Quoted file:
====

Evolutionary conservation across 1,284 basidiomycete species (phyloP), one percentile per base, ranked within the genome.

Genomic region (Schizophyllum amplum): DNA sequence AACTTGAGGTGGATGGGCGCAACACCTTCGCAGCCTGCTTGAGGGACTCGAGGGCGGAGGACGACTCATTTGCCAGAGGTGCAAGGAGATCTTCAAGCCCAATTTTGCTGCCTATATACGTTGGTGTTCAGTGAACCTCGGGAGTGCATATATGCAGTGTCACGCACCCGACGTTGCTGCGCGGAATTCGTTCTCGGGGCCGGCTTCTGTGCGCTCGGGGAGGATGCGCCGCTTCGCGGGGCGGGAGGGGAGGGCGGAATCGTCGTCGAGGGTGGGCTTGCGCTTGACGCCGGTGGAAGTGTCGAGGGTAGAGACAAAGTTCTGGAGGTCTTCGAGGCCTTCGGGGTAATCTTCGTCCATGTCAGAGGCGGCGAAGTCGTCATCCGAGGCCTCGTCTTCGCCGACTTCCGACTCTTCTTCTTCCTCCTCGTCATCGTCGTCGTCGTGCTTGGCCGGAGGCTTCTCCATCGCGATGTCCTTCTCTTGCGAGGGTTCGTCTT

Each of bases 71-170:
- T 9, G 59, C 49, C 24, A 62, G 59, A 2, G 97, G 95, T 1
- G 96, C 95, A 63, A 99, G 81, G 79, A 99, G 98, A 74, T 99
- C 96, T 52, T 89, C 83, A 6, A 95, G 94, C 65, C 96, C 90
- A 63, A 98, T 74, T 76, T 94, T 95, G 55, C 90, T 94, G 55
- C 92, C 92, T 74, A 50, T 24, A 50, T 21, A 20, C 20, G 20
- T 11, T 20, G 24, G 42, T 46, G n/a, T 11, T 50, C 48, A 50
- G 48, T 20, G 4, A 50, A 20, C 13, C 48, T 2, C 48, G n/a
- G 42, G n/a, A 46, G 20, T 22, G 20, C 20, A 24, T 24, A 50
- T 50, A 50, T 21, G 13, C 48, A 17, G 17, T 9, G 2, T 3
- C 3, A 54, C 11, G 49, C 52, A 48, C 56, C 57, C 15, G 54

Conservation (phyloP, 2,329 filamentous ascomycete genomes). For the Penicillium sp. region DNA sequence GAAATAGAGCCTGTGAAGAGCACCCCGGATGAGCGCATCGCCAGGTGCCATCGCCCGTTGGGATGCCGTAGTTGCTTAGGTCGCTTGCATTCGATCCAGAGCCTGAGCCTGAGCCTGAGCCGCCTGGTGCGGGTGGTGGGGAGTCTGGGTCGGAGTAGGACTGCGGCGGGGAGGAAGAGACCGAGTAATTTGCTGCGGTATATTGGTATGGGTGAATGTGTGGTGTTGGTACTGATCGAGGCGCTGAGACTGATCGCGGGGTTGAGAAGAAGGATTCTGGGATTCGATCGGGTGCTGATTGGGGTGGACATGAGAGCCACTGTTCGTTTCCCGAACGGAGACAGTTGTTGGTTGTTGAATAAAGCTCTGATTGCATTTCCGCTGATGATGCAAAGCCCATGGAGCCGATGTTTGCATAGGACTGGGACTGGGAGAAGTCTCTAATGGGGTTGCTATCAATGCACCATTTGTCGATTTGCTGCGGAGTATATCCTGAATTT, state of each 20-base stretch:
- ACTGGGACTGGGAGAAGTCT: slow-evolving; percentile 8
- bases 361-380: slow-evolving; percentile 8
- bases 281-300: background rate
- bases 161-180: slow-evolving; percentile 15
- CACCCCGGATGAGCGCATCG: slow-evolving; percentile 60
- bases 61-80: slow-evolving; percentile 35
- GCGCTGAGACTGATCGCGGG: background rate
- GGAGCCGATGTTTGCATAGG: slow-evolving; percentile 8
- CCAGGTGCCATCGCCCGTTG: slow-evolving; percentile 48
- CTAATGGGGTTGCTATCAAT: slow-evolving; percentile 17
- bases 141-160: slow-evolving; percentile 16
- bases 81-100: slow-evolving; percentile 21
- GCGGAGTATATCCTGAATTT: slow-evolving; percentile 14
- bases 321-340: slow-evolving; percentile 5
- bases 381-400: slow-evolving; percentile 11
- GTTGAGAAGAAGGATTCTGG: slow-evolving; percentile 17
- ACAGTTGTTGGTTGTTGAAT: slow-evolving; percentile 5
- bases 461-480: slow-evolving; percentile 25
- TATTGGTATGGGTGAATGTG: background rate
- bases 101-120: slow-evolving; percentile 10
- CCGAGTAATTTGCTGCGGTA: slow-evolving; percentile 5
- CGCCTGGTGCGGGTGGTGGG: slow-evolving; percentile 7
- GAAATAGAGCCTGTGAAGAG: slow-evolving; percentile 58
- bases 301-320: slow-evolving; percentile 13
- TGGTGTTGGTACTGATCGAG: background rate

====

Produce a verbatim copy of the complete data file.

Evolutionary conservation across 1,284 basidiomycete species (phyloP), one percentile per base, ranked within the genome.

Genomic region (Schizophyllum amplum): DNA sequence AACTTGAGGTGGATGGGCGCAACACCTTCGCAGCCTGCTTGAGGGACTCGAGGGCGGAGGACGACTCATTTGCCAGAGGTGCAAGGAGATCTTCAAGCCCAATTTTGCTGCCTATATACGTTGGTGTTCAGTGAACCTCGGGAGTGCATATATGCAGTGTCACGCACCCGACGTTGCTGCGCGGAATTCGTTCTCGGGGCCGGCTTCTGTGCGCTCGGGGAGGATGCGCCGCTTCGCGGGGCGGGAGGGGAGGGCGGAATCGTCGTCGAGGGTGGGCTTGCGCTTGACGCCGGTGGAAGTGTCGAGGGTAGAGACAAAGTTCTGGAGGTCTTCGAGGCCTTCGGGGTAATCTTCGTCCATGTCAGAGGCGGCGAAGTCGTCATCCGAGGCCTCGTCTTCGCCGACTTCCGACTCTTCTTCTTCCTCCTCGTCATCGTCGTCGTCGTGCTTGGCCGGAGGCTTCTCCATCGCGATGTCCTTCTCTTGCGAGGGTTCGTCTT

Each of bases 71-170:
- T 9, G 59, C 49, C 24, A 62, G 59, A 2, G 97, G 95, T 1
- G 96, C 95, A 63, A 99, G 81, G 79, A 99, G 98, A 74, T 99
- C 96, T 52, T 89, C 83, A 6, A 95, G 94, C 65, C 96, C 90
- A 63, A 98, T 74, T 76, T 94, T 95, G 55, C 90, T 94, G 55
- C 92, C 92, T 74, A 50, T 24, A 50, T 21, A 20, C 20, G 20
- T 11, T 20, G 24, G 42, T 46, G n/a, T 11, T 50, C 48, A 50
- G 48, T 20, G 4, A 50, A 20, C 13, C 48, T 2, C 48, G n/a
- G 42, G n/a, A 46, G 20, T 22, G 20, C 20, A 24, T 24, A 50
- T 50, A 50, T 21, G 13, C 48, A 17, G 17, T 9, G 2, T 3
- C 3, A 54, C 11, G 49, C 52, A 48, C 56, C 57, C 15, G 54

Conservation (phyloP, 2,329 filamentous ascomycete genomes). For the Penicillium sp. region DNA sequence GAAATAGAGCCTGTGAAGAGCACCCCGGATGAGCGCATCGCCAGGTGCCATCGCCCGTTGGGATGCCGTAGTTGCTTAGGTCGCTTGCATTCGATCCAGAGCCTGAGCCTGAGCCTGAGCCGCCTGGTGCGGGTGGTGGGGAGTCTGGGTCGGAGTAGGACTGCGGCGGGGAGGAAGAGACCGAGTAATTTGCTGCGGTATATTGGTATGGGTGAATGTGTGGTGTTGGTACTGATCGAGGCGCTGAGACTGATCGCGGGGTTGAGAAGAAGGATTCTGGGATTCGATCGGGTGCTGATTGGGGTGGACATGAGAGCCACTGTTCGTTTCCCGAACGGAGACAGTTGTTGGTTGTTGAATAAAGCTCTGATTGCATTTCCGCTGATGATGCAAAGCCCATGGAGCCGATGTTTGCATAGGACTGGGACTGGGAGAAGTCTCTAATGGGGTTGCTATCAATGCACCATTTGTCGATTTGCTGCGGAGTATATCCTGAATTT, state of each 20-base stretch:
- ACTGGGACTGGGAGAAGTCT: slow-evolving; percentile 8
- bases 361-380: slow-evolving; percentile 8
- bases 281-300: background rate
- bases 161-180: slow-evolving; percentile 15
- CACCCCGGATGAGCGCATCG: slow-evolving; percentile 60
- bases 61-80: slow-evolving; percentile 35
- GCGCTGAGACTGATCGCGGG: background rate
- GGAGCCGATGTTTGCATAGG: slow-evolving; percentile 8
- CCAGGTGCCATCGCCCGTTG: slow-evolving; percentile 48
- CTAATGGGGTTGCTATCAAT: slow-evolving; percentile 17
- bases 141-160: slow-evolving; percentile 16
- bases 81-100: slow-evolving; percentile 21
- GCGGAGTATATCCTGAATTT: slow-evolving; percentile 14
- bases 321-340: slow-evolving; percentile 5
- bases 381-400: slow-evolving; percentile 11
- GTTGAGAAGAAGGATTCTGG: slow-evolving; percentile 17
- ACAGTTGTTGGTTGTTGAAT: slow-evolving; percentile 5
- bases 461-480: slow-evolving; percentile 25
- TATTGGTATGGGTGAATGTG: background rate
- bases 101-120: slow-evolving; percentile 10
- CCGAGTAATTTGCTGCGGTA: slow-evolving; percentile 5
- CGCCTGGTGCGGGTGGTGGG: slow-evolving; percentile 7
- GAAATAGAGCCTGTGAAGAG: slow-evolving; percentile 58
- bases 301-320: slow-evolving; percentile 13
- TGGTGTTGGTACTGATCGAG: background rate